"There's been winters this bad before, but not with rain so bad it freezes the power lines and snaps the poles," said Joseph Brings Plenty, the 38-year old chairman of the Cheyenne River Sioux tribe, whose reservation lies about 200 miles northeast of Rapid City, S.D. The tribal chairman said 500 power lines were brought down in a blizzard in November, and that between 2,000 and 3,000 more have been lost since Friday from ice storms.
The Cheyenne River tribe is made up of four of the seven bands of Lakota Sioux Indians in the Dakotas, whose reservations also include the Pine Ridge, Standing Rock and Rosebud bands. Power-line damage across all reservations may exceed 5,000 downed poles, which tribal authorities said may take weeks or months for utility companies to repair.
"These events are showing just how painfully inadequate our emergency response capabilities are. Because of one ice storm, we had over 3,000 downed electrical lines and mass power outages," said Tracey Fischer, chief executive and president of First Nations Oweesta Corporation, a national nonprofit working on economic development in Indian country.
"There has been looting of homes and businesses by people desperate for food and water. Schools have been out of session for a week and will likely be unable to open their doors for at least another week," said Ms. Fischer, a member of the Cheyenne River tribe.
With just 10,000 residents spread across 2.8 million acres, many Cheyenne River families depend on electricity transmitted across hundreds of empty miles to run pumps for drinking water, or to power the ignition modules on natural-gas and propane heaters.
The Cheyenne River tribe set up emergency shelters across the reservation in tiny towns with names like Eagle Butte, Cherry Creek, Swiftbird and Whitehorse.
Last year the tribe earned $175,000 leasing land to nontribal ranchers and deposited the money in an emergency fund. That fund is now exhausted, the tribal chairman said. A special Wells Fargo account established to help raise funds to evacuate tribal members with medical needs brought in just $450 in donations on its first day, said Eileen Briggs, a Cheyenne River Tribal executive.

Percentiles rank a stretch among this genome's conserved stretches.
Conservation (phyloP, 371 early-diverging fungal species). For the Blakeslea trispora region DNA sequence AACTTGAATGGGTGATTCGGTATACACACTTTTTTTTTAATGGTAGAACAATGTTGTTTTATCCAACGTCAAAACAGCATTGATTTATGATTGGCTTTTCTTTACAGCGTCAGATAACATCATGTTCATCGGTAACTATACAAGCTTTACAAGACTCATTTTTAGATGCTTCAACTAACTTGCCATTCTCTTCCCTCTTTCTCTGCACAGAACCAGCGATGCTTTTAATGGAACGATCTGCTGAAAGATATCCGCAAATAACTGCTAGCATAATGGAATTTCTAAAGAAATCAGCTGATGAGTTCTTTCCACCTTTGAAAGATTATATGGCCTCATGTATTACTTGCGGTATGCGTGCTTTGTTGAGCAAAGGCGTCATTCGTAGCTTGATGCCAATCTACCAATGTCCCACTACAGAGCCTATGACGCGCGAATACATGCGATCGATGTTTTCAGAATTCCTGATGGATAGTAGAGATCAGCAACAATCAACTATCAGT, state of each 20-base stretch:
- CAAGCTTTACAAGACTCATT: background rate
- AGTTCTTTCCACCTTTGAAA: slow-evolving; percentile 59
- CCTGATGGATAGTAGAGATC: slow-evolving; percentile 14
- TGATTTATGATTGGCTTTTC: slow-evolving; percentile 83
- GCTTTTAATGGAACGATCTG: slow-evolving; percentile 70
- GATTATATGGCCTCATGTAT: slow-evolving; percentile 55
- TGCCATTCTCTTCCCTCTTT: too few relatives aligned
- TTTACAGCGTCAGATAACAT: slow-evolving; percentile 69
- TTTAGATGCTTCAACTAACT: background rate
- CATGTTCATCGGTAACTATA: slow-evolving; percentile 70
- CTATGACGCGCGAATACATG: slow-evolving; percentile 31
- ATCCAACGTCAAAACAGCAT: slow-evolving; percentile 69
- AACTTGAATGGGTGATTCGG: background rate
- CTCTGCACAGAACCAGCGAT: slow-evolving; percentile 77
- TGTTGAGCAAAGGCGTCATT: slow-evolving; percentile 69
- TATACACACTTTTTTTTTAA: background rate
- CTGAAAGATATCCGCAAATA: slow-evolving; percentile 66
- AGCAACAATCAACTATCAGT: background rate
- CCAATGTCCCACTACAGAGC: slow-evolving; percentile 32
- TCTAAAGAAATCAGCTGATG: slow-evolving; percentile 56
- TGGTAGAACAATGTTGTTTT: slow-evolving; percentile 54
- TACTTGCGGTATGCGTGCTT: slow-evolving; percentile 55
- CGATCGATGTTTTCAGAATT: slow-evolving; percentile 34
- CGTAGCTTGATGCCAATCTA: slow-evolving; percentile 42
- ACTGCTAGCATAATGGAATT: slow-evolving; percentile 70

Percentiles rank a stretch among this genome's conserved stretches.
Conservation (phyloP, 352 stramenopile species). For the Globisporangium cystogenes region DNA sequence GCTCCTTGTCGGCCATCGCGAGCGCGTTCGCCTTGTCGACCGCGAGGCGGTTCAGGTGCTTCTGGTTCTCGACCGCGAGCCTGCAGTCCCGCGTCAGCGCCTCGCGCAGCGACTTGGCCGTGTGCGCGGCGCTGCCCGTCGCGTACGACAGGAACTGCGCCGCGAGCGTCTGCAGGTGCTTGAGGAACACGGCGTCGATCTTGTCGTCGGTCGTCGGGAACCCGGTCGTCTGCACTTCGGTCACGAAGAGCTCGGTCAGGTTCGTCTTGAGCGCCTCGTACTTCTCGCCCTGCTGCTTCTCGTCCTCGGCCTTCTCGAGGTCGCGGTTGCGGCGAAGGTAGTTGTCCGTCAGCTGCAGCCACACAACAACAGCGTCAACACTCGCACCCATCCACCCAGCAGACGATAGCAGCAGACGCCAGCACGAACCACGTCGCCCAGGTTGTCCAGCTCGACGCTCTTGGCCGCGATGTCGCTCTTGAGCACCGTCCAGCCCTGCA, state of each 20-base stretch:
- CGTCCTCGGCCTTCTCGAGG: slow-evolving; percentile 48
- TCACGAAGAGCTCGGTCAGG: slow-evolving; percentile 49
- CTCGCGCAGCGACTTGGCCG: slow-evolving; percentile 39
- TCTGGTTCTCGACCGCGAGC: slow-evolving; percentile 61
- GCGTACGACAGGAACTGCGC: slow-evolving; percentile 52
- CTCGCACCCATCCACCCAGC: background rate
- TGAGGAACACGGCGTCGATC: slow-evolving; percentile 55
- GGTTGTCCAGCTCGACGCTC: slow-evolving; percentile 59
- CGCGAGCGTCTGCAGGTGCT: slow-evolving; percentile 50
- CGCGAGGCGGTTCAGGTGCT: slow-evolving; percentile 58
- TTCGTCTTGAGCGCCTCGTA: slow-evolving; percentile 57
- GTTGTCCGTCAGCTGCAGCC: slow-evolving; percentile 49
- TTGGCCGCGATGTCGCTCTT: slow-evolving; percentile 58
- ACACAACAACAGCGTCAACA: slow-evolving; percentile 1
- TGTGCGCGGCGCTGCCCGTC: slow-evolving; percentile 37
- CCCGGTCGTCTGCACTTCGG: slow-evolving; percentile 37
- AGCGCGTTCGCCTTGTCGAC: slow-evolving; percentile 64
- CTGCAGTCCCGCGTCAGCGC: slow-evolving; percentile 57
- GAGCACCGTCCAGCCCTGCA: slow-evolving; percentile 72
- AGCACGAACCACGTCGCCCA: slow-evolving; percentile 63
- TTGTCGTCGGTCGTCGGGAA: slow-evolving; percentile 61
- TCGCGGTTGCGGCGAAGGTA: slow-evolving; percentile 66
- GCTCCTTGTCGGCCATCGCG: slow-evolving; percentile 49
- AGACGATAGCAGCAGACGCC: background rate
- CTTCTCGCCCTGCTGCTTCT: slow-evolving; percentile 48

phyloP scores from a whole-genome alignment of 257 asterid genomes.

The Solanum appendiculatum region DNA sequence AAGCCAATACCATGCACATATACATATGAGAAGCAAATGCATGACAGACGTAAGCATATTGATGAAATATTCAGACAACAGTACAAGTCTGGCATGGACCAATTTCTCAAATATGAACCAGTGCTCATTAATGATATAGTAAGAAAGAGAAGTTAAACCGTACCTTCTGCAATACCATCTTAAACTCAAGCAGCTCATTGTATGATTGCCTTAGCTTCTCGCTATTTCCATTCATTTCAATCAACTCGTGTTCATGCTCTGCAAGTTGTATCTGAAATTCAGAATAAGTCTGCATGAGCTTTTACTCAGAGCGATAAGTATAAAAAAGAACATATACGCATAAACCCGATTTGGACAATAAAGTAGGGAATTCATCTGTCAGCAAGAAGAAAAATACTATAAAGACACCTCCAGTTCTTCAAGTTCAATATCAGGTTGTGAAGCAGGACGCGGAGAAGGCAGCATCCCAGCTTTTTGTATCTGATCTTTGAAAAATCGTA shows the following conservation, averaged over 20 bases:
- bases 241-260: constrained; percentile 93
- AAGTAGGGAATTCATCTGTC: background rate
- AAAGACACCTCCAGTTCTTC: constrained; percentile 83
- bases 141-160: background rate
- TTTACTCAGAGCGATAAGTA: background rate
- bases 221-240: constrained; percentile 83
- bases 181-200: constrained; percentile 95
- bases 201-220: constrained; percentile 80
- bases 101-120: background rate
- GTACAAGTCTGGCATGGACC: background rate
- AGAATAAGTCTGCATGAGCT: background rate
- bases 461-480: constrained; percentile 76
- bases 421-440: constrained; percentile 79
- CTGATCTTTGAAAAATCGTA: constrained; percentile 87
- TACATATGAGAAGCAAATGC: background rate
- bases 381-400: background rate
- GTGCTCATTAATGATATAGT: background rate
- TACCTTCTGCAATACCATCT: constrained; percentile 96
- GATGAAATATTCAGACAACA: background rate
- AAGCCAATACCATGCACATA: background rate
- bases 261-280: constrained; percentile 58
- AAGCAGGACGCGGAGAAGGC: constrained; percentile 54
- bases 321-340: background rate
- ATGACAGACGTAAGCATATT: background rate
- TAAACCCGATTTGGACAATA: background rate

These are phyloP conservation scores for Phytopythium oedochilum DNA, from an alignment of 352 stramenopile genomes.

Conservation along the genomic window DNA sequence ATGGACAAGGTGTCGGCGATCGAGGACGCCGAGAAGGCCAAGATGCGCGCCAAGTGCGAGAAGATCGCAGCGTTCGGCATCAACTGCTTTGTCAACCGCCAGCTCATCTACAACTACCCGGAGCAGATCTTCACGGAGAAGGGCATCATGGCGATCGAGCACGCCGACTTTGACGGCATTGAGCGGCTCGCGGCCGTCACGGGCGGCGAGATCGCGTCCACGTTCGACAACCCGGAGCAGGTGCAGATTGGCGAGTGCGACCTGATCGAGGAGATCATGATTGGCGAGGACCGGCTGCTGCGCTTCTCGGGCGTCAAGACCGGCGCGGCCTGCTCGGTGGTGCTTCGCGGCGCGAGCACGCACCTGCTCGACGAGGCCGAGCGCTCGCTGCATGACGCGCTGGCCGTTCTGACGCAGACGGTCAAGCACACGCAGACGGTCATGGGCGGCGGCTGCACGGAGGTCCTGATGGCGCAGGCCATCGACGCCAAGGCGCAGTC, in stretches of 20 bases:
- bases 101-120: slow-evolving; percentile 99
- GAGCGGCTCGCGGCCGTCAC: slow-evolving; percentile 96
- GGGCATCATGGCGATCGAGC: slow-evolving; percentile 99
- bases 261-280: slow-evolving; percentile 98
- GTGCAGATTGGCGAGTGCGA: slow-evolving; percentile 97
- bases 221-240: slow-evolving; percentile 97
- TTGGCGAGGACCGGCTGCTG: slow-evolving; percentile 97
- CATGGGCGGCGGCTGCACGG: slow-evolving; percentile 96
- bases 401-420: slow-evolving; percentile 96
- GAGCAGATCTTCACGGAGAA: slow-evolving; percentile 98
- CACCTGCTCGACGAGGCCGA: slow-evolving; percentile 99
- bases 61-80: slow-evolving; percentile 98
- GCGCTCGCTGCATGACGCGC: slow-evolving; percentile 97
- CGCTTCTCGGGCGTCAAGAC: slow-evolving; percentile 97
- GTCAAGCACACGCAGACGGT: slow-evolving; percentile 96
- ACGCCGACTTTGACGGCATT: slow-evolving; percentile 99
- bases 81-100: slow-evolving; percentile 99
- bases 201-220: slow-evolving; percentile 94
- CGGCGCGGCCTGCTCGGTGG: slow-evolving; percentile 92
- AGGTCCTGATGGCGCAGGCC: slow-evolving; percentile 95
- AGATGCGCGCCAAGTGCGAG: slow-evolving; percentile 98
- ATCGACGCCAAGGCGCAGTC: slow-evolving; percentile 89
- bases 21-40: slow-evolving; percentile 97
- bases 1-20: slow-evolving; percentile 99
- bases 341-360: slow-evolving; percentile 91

Like most U.S. tribes, the Cheyenne River Sioux function as a sovereign nation on their reservation of 10,000 residents. An additional 8,000 Cheyenne River Sioux live off the reservation, mostly in Rapid City. The tribe manages its internal affairs and runs its own police force and court, but receives grants and subsidies from the federal U.S. government, as virtually all American Indian tribes do
Just 11 tribal police patrol an area the size of Connecticut. They have been warning residents who remained in their homes to ventilate frequently lest carbon-monoxide fumes build up from gas stoves, a potentially fatal hazard.
"We've had 20-degree-below days; some people are burning wood in their homes," said Mr. Brings Plenty.
The tribe also evacuated more than 40 elderly members to motels in Rapid City and Aberdeen, mainly so they could have access to thrice-weekly kidney dialysis treatments that had been provided on the reservation. Nearly 20 kidney patients were evacuated to the Oglala Sioux band's Pine Ridge reservation, where another dialysis station was still functioning. Those evacuees were staying at their sister tribe's Prairie Wind Casino.
"Normally family members take care of these patients, but with no gas or electricity, and blizzard conditions, we needed a caravan to get them out," said Ms. Briggs. The first van caravan traveled on icy roads, finally reaching Rapid City last Thursday. More patients came on Sunday.
Kidney patient Lennie Granados, 59, left his home after its water supply ran out, and is now at the Super 8 motel in Rapid City. "I get reports from my family," he said. "They're out there melting snow and keeping a look out for any water they can use, you know, to flush toilets and stuff."
The Cheyenne River tribe has for years asked Congress for funds to restore its ancient water system, which Mr. Brings Plenty said was decades overdue for an upgrade. The total cost would be about $65 million, which may be hard to raise in Washington in the current budget-cutting atmosphere. Some tribal members lamented the chaos, and how hard the current generation of Sioux was finding life on their native ground."A long time ago there were tough Lakota people who knew how to survive. Their teepees were pretty warm, too," said Mr. Brings Plenty. "Times have changed, and the people have changed, too."
ETA: background info on the Lakota Sioux and Pine Ridge Indian Reservation